Education

For financial services market growth

D. Murali | Updated on October 02, 2011 Published on October 02, 2011

Mr M. Shekar, Executive Director, Doha Brokerage & Financial Services.

Unless the investor sees the real result of his/her investment, any policy and government support will not yield the required result.



The Indian financial services sector is witnessing a lot of changes, with technology creating a wide platform for addressing the market, notes Mr M. Shekar, Executive Director of Doha Brokerage and Financial Services Ltd (http://bit.ly/F4TShekarM). Let us not forget that most of the rural areas do not have banking facility; and that many people do not have adequate health and life insurance coverage, and that about 85 per cent of our population does not plan for proper retirement corpus fund, he adds, during recent interaction with Business Line. Since the young – with at least a minimum in terms of educational qualification and technology literacy – form a sizeable portion of the population, there is scope to use technology to the maximum possible extent for reaching financial support services to all levels, reasons Mt Shekar. My conversation with him continues over the e-mail. Excerpts from the interview.

First, your observations on the drag factors that hold the financial services market from achieving its growth potential.

Knowledge of the various financial products or services offered is limited. Due to this, individual participation is lacking in various high-return financial products. Wider awareness will, therefore, increase the use of growth-oriented investments.

Also, investors should be able to see better return on investment with greater safety; only then, retail participation will grow. Above all, our corporate promoters need to play a responsible role in providing value to the stakeholders. In sum, unless the investor sees the real result of his/her investment, any policy and government support will not yield the required result.

How can these problems be addressed?

Initiatives are required at the level of government bodies, policymakers, corporates, colleges, and schools to impart knowledge on personal finance management. Special degree courses need to be designed with an orientation to the financial services industry and certified by the concerned authorities to ensure credibility.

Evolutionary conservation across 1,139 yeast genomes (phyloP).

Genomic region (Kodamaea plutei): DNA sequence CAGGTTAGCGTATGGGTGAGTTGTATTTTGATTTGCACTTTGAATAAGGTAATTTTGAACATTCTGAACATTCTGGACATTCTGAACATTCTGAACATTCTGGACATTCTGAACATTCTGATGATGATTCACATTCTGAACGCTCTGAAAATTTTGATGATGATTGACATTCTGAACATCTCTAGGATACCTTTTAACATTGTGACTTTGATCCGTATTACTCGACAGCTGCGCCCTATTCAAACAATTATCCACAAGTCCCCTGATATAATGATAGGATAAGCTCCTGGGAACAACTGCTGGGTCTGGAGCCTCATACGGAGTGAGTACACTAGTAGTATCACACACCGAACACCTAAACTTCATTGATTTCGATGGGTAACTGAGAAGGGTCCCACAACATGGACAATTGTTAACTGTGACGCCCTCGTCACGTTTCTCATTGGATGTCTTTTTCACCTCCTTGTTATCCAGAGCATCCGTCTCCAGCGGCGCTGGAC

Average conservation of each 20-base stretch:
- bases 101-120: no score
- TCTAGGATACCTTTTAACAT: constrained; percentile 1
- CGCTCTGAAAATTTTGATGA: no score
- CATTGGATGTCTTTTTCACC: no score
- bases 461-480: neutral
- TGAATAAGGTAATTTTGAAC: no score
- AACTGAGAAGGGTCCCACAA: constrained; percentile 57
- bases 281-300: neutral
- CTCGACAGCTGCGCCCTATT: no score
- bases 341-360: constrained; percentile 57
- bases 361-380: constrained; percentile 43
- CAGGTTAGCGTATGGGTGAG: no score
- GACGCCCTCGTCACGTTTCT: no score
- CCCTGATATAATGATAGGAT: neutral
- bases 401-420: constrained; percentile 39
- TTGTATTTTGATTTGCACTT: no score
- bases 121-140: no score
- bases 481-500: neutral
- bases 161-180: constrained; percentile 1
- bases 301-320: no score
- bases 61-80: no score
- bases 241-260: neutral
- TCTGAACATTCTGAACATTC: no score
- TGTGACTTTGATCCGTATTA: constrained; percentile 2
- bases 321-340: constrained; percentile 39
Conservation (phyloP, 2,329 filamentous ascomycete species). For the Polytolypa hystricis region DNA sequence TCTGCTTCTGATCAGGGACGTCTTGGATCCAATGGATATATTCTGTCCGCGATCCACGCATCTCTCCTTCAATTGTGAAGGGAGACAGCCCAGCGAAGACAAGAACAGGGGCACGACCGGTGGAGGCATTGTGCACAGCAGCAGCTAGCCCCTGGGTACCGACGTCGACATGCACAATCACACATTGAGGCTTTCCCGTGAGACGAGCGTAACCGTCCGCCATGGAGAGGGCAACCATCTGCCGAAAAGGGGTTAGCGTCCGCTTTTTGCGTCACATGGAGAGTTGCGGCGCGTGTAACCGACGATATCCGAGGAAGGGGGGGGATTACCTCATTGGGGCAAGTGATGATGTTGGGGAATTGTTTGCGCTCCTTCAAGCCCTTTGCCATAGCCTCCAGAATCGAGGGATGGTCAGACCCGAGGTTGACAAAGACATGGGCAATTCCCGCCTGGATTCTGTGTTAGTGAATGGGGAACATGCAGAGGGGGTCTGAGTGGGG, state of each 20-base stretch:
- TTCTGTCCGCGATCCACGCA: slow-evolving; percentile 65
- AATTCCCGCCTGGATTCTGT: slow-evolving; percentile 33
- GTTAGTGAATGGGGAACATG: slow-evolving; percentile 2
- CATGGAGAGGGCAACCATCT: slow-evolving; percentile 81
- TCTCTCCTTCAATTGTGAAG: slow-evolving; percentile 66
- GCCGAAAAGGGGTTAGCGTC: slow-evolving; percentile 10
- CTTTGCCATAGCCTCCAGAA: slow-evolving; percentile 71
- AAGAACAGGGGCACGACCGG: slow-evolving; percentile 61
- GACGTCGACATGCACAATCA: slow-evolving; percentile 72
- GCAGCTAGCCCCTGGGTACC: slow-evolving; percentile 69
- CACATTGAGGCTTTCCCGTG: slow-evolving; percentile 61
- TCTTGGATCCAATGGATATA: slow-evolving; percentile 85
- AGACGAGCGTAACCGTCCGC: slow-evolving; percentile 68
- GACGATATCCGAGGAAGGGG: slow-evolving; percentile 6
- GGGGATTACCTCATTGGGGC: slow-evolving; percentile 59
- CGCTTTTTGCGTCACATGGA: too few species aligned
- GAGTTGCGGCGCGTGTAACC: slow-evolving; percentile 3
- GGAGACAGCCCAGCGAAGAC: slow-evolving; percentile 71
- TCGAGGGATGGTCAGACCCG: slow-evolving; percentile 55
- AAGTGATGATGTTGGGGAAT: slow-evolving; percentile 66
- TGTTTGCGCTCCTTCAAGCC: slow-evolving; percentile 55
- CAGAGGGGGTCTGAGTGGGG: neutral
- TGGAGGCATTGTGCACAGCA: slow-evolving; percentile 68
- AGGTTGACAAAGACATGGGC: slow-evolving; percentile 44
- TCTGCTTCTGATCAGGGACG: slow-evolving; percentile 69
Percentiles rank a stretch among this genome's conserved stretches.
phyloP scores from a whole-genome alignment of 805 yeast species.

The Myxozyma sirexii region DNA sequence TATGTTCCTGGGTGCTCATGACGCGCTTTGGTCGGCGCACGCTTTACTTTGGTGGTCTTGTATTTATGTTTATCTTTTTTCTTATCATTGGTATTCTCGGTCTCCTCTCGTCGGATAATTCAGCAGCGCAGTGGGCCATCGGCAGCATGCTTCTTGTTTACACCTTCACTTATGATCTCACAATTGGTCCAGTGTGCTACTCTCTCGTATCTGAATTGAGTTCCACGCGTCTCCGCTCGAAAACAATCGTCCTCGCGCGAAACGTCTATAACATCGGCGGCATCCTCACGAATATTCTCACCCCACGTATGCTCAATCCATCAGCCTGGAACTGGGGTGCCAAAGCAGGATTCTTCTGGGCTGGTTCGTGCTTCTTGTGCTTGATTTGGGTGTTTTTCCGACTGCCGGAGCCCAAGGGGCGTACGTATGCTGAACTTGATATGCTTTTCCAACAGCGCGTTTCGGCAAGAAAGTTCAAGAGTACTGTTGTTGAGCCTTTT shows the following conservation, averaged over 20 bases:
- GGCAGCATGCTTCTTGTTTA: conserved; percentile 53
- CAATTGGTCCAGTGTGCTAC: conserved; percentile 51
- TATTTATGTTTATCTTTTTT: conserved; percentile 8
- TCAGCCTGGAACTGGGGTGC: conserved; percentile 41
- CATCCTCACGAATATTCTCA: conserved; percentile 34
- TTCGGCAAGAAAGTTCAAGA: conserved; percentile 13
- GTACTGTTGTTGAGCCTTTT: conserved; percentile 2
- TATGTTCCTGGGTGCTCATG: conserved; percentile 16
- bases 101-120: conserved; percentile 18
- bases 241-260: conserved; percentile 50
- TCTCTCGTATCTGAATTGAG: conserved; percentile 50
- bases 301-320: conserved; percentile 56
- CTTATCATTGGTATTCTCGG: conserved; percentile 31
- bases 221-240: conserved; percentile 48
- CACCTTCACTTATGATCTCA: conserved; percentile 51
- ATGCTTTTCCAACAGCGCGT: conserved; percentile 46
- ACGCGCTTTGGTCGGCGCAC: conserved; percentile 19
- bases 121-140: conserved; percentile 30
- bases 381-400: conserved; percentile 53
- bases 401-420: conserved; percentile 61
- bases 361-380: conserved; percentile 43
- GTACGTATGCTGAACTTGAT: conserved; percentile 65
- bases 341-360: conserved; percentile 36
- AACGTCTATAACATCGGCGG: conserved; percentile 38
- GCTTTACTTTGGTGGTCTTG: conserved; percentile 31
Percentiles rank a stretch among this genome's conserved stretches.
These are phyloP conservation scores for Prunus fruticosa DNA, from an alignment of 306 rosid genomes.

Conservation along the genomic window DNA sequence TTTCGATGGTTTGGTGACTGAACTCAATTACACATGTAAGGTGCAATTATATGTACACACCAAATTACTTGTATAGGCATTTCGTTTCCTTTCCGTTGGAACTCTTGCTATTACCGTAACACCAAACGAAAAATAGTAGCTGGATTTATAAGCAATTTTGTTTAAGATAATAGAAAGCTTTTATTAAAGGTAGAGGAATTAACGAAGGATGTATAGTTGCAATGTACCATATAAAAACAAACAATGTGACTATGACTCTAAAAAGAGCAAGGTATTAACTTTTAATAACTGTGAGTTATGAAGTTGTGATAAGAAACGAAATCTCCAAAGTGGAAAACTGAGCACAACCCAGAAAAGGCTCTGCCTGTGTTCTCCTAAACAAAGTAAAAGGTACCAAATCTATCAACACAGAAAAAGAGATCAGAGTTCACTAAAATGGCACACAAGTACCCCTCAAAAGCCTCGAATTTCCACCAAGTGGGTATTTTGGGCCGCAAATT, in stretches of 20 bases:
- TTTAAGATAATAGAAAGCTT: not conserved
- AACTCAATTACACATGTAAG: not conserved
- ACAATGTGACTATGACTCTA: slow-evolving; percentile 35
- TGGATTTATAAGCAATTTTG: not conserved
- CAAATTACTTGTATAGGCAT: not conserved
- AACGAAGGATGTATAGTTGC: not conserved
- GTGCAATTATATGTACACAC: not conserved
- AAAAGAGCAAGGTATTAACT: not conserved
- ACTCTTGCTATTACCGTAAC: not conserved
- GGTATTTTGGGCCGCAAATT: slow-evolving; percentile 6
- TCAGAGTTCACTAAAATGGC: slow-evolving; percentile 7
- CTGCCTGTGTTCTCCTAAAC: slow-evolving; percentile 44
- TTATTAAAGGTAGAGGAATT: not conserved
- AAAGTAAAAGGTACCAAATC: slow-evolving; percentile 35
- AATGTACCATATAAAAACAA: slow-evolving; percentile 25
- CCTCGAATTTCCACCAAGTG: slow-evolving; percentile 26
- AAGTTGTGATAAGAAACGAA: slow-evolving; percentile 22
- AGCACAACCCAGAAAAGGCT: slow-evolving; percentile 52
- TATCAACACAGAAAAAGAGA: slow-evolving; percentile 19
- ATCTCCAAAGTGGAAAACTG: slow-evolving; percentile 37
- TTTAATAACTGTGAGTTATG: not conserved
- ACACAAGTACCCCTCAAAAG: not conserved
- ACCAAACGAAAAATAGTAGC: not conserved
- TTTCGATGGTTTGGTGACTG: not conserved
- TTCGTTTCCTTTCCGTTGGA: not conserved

The individual investor should, however, be able to take independent decision after analysing one's financial capacity and the appropriate return expectation.

The Government needs to have a positive view with regard to the charges collected under different heads; these can be reduced from the present level to enhance more retail participation. Compliance procedure in the financial services industry can be systematised with simple procedures of reporting.

Your outlook on the corporate funding scene, in India and globally.

India is identified as one of the fastest emerging economies with a high growth potential in the areas of retail, pharmacy, service industry, education, and infrastructure projects. Globally, Indians are acquiring many companies in the fields of information technology, auto and business process outsourcing. Growth potential is seen in the African countries, particularly in road construction, high capital infrastructure development, mining, power and other public-related service industry.

But the present financial situation all over the world is very grim and it may affect our fund-raising activity for the corporates. Indirectly, however, it is a positive situation for the cash-rich Indian companies that are planning acquisitions in foreign countries. India being one of the consumer-centric markets, there is also scope for corporates to enhance the retail funding activity for the public.

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Published on October 02, 2011
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